Hong Kong J Psychiatry 2008;18:41-2


First Person Account of Schizophrenia: a Carer’s Perspective

The following article is a first person account written by the sister of someone with schizophrenia.

My brother has schizophrenia. He is the youngest of the family. I am the oldest and I have two sisters. My father was a civil servant. My mother stopped work after marriage and took care of us full-time. The relationship between my parents was not a happy one, and my father lived away from us and Hong Kong for a time.

My brother was a bright child, always the first in class when he was small. The first evidence of his illness occurred when he was 15. He suddenly displayed difficulty with his schoolwork, could not sleep at night, heard noises, and became emotional. He cried in front of my mother, saying that he learned about my father’s extramarital relationship. This coincided with a trauma he witnessed in school, where one of his classmates died in an accident.

In the following few years, my brother struggled with his study. Schooling was on and off, but he managed to finish high school and sit the school certificate exam with passes in English and Mathematics.

He received treatment from an outpatient psychiatric unit of a regional general hospital in Hong Kong from the time of his first illness. He was hospitalised a few times and given ‘shock’ therapy. He also received some occupational therapy training in the outpatient department.

Later, we helped him find a job in a printing company through a newspaper advertisement. He worked there as a messenger for about 2 years. After that he remained idle at home for more than 20 years. Socially, he was rather isolated. He was almost solely taken care of by my mother, and to a lesser extent, by my father. Both of my parents were highly protective. My brother was never required to do any household work. He never missed a single medical appointment, nor a single dose of his medication, due to my mother’s close supervision.

Even though my mother was the one who provided most of the care for my brother, he became more attached to my father. My father took him out for meals in restaurants or for other forms of entertainment regularly. He planned much of his daily activities, including calligraphy and diary writing. However, my brother’s condition did not improve. In fact, it continued to worsen, so much so that he displayed serious symptoms of confusion and was easily agitated. He developed poor eating habits and table manners. He looked unkempt. He kept on scolding my mother, sometimes fiercely. We began to worry about his potential for violence.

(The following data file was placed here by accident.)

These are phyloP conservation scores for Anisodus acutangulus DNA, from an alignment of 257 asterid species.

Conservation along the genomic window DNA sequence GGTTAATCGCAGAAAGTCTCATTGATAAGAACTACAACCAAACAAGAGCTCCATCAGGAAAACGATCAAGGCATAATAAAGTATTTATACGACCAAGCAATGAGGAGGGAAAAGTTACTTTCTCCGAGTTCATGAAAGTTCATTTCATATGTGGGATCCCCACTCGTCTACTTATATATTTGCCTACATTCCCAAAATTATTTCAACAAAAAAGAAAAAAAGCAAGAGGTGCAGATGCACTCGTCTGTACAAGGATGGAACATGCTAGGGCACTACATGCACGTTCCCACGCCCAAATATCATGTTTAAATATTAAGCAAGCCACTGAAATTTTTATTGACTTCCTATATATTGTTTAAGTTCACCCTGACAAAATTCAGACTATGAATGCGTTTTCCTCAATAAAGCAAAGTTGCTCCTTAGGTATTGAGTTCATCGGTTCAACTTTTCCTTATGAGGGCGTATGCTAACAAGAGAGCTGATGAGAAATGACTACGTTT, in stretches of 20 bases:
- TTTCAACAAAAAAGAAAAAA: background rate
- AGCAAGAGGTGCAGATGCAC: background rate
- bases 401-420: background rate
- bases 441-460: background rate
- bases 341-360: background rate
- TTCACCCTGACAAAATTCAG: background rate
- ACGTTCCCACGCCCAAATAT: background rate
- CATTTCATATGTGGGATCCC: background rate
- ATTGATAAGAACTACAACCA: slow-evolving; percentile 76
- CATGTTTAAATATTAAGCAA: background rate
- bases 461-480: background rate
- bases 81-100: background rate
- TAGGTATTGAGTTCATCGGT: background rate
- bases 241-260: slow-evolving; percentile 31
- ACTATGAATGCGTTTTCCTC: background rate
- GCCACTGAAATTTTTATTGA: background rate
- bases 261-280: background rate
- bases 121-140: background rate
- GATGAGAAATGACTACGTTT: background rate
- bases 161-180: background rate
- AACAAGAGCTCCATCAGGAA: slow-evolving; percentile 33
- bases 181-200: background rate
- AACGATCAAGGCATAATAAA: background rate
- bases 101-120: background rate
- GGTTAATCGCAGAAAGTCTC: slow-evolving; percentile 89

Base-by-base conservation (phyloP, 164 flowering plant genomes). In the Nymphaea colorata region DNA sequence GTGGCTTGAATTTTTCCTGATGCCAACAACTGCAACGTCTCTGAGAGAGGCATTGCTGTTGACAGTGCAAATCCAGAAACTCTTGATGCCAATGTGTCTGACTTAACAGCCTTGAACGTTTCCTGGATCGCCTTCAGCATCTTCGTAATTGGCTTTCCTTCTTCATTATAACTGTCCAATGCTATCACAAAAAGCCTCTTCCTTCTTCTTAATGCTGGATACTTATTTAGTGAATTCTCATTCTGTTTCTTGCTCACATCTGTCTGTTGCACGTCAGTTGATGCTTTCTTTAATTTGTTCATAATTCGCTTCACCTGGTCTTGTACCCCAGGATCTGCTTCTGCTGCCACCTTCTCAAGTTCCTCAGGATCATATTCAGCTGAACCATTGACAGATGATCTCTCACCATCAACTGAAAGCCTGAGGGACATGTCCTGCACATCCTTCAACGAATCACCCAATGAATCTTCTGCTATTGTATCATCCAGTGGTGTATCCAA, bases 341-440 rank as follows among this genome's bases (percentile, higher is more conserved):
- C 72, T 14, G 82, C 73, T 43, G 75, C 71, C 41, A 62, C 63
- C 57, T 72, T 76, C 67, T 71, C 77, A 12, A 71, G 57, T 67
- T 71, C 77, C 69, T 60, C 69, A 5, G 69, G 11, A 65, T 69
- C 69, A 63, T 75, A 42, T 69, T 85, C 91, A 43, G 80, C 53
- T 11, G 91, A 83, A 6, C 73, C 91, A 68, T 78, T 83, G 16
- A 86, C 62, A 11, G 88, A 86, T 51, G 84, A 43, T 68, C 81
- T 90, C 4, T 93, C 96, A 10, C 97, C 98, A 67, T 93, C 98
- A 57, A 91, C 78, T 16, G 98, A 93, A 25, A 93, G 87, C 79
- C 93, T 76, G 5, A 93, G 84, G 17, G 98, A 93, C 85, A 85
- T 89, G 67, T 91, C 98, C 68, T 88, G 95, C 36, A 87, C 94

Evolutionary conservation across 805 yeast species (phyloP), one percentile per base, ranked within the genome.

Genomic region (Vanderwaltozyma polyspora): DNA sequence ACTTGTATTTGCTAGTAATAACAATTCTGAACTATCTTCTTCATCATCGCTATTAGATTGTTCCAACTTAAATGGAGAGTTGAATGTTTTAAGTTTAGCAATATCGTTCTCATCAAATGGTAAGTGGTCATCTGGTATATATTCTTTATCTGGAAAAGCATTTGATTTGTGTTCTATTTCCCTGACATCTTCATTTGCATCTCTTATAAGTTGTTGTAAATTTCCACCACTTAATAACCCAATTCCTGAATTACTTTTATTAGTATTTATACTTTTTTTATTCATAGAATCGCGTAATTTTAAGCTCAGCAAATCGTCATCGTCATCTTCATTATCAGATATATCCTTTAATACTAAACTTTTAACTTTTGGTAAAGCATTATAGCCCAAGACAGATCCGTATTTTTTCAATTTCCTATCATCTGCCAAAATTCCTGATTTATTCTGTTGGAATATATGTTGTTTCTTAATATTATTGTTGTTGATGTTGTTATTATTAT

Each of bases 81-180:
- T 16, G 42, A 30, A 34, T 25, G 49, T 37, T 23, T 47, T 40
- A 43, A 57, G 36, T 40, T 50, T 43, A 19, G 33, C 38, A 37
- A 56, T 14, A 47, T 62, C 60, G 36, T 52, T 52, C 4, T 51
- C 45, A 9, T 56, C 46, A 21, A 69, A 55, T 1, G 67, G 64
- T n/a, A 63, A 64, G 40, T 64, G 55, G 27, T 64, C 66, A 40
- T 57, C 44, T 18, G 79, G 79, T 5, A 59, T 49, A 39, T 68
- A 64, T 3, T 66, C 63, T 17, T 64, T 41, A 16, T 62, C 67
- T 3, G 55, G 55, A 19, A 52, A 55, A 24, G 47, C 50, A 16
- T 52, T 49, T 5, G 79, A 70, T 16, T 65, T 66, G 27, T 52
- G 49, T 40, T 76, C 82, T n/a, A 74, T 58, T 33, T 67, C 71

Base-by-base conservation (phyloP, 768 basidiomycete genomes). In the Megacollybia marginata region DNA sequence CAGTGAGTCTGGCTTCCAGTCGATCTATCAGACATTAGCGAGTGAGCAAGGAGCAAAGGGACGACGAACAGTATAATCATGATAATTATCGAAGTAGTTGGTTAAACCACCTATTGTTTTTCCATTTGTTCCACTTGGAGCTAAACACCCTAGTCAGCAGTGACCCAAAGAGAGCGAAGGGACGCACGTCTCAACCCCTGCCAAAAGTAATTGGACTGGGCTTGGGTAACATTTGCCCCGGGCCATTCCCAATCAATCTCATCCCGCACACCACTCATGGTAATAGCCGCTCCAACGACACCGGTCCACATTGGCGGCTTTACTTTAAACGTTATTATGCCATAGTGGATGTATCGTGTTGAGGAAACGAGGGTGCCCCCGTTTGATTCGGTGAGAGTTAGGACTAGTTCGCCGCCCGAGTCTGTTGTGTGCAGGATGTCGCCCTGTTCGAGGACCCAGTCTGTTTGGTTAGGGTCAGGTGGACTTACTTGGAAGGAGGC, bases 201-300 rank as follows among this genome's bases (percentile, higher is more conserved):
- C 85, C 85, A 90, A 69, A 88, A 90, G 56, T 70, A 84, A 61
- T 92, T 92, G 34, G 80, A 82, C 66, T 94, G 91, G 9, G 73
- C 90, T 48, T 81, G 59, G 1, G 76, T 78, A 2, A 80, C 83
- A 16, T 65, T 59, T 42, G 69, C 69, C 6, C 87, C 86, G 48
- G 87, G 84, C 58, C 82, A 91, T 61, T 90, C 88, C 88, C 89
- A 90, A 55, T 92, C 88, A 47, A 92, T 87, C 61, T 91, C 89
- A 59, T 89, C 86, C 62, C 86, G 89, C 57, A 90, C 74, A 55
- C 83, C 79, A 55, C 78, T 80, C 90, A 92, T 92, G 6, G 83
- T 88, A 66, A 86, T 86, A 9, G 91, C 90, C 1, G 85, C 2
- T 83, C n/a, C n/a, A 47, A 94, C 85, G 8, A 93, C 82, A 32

In 2005, I retired from my career and with more free time, I assigned priority to dealing with my brother’s problem. My sister and I asked for a meeting with his case doctor, during which I gave the doctor the full picture of my brother’s condition at home. Up to this time, my mother had been the one who took my brother to see the doctor every 3 months. Her descriptions of my brother’s condition to the doctor were usually incomplete. I do not think she was trying to hide information. She just did not see too many problems or new problems with her son, whom she loved so much and tolerated. It was hard for her to note changes in my brother’s condition, to maintain interest in telling the doctor detailed stories, or to have expectations for his recovery. Indeed, she had been taking my brother to see the doctor for all his medical appointments for 35 years!